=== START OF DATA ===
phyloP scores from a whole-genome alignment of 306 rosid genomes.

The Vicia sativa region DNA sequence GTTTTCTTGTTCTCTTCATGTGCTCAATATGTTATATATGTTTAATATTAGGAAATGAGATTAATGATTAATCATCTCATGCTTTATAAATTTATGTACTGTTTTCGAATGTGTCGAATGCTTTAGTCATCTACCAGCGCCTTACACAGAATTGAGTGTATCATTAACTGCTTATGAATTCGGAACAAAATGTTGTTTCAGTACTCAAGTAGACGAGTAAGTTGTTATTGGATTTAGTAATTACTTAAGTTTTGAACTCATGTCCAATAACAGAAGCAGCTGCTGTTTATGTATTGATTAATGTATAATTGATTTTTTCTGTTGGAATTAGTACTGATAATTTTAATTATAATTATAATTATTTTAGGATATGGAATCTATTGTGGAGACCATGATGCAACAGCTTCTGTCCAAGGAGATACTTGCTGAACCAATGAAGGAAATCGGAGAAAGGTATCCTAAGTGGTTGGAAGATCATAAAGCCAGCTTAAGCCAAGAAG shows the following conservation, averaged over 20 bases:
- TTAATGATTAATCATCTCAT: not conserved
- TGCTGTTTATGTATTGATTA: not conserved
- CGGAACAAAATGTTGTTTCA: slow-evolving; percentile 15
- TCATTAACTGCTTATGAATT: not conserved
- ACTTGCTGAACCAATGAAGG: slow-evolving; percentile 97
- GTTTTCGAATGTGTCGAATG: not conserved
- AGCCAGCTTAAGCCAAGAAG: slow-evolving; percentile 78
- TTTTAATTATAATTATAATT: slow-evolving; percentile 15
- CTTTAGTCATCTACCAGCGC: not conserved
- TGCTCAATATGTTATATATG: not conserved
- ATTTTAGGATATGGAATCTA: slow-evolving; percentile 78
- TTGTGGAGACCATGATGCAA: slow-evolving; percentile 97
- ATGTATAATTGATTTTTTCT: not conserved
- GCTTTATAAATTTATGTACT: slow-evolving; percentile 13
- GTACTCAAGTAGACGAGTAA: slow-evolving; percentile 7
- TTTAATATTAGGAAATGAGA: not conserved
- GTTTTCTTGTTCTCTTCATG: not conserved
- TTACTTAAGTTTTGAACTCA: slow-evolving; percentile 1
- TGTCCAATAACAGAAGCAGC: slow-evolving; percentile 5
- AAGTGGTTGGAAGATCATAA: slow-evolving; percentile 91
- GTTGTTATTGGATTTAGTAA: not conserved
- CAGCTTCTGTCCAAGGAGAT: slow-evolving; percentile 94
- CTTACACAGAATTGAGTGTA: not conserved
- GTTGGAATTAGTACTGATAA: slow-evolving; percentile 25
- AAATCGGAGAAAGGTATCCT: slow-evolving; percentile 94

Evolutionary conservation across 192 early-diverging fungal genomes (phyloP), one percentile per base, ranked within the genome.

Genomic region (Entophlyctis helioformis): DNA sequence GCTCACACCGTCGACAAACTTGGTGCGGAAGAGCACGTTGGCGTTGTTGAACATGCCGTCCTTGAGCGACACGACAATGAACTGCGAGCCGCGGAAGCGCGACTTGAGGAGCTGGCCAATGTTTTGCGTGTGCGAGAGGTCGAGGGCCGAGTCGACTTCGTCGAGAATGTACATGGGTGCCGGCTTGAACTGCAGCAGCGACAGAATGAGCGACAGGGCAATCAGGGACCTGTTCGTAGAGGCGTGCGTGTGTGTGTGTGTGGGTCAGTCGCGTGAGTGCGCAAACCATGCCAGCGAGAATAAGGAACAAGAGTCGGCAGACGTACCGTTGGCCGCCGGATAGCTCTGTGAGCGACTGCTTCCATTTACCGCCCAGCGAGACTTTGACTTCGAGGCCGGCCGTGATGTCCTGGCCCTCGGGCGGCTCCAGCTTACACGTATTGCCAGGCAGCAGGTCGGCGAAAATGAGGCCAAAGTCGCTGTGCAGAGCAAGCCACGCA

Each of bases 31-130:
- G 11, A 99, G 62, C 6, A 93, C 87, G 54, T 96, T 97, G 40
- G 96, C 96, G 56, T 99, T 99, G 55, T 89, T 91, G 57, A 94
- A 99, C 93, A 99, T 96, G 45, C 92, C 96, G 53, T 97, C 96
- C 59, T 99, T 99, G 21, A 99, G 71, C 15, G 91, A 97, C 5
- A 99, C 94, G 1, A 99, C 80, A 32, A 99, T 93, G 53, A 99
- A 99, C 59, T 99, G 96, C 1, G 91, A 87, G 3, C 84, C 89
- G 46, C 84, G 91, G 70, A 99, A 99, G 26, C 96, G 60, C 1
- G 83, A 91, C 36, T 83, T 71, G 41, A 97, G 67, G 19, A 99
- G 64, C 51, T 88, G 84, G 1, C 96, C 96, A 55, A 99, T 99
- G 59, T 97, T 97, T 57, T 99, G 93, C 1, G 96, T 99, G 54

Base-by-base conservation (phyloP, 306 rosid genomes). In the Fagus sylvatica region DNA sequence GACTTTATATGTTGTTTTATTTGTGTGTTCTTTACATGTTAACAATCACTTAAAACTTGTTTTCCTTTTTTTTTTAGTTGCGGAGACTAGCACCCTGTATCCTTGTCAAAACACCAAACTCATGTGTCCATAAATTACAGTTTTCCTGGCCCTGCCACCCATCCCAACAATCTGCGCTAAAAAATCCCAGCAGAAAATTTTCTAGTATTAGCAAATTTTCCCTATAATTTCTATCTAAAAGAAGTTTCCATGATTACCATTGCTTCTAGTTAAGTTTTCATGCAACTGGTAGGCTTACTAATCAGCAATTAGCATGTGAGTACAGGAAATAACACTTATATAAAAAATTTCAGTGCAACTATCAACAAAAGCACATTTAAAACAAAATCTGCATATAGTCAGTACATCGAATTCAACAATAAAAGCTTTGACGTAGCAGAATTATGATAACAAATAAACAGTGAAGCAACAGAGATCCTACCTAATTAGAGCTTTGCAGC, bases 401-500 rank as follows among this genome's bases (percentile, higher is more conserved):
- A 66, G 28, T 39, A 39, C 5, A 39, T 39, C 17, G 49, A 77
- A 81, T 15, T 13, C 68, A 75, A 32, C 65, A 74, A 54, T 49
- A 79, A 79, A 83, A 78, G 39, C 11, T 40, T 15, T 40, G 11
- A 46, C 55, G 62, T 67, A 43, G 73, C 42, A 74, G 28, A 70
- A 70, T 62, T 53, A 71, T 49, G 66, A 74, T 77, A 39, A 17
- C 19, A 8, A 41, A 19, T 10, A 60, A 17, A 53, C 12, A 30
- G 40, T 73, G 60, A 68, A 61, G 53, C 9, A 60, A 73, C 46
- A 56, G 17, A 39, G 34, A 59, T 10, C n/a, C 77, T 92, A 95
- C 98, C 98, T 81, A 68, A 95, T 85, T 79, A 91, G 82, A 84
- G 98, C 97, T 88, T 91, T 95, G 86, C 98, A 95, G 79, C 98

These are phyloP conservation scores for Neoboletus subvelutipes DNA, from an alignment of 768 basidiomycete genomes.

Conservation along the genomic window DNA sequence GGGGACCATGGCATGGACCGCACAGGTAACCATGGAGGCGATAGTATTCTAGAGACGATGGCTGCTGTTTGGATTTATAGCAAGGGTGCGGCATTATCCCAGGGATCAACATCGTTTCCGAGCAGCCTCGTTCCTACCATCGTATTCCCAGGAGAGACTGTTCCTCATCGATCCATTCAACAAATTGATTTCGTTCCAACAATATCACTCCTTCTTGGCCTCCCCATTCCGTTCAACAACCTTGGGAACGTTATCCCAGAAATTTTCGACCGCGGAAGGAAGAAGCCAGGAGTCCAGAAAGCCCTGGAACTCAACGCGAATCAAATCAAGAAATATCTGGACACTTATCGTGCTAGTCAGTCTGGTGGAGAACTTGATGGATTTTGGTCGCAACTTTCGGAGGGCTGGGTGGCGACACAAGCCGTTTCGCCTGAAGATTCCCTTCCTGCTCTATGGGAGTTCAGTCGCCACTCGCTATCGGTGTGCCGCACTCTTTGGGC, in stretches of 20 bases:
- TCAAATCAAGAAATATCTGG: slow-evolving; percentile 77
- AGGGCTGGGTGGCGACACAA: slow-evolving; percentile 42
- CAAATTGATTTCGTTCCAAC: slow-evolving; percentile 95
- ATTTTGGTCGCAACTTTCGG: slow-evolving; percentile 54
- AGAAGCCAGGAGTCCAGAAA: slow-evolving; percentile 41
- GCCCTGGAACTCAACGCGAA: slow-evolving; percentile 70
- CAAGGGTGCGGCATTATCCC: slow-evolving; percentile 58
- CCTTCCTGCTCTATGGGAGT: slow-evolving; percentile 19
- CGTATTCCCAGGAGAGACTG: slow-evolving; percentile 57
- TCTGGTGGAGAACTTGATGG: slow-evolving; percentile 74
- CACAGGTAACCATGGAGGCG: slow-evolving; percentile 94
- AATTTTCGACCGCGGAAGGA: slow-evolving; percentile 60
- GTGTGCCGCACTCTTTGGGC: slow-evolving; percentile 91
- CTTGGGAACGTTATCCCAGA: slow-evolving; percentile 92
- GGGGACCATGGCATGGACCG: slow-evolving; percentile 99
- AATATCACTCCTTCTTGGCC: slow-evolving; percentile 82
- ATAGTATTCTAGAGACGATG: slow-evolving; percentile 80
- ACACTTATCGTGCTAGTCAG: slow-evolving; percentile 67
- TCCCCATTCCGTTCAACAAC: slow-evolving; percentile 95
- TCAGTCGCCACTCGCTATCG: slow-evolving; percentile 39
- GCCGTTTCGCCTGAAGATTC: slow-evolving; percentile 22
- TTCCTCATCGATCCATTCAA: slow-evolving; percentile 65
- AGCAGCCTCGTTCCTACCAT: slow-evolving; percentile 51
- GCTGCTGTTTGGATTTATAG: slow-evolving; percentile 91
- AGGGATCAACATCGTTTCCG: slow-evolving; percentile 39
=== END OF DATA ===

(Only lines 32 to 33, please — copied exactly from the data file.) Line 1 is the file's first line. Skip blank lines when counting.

- G 96, C 96, G 56, T 99, T 99, G 55, T 89, T 91, G 57, A 94
- A 99, C 93, A 99, T 96, G 45, C 92, C 96, G 53, T 97, C 96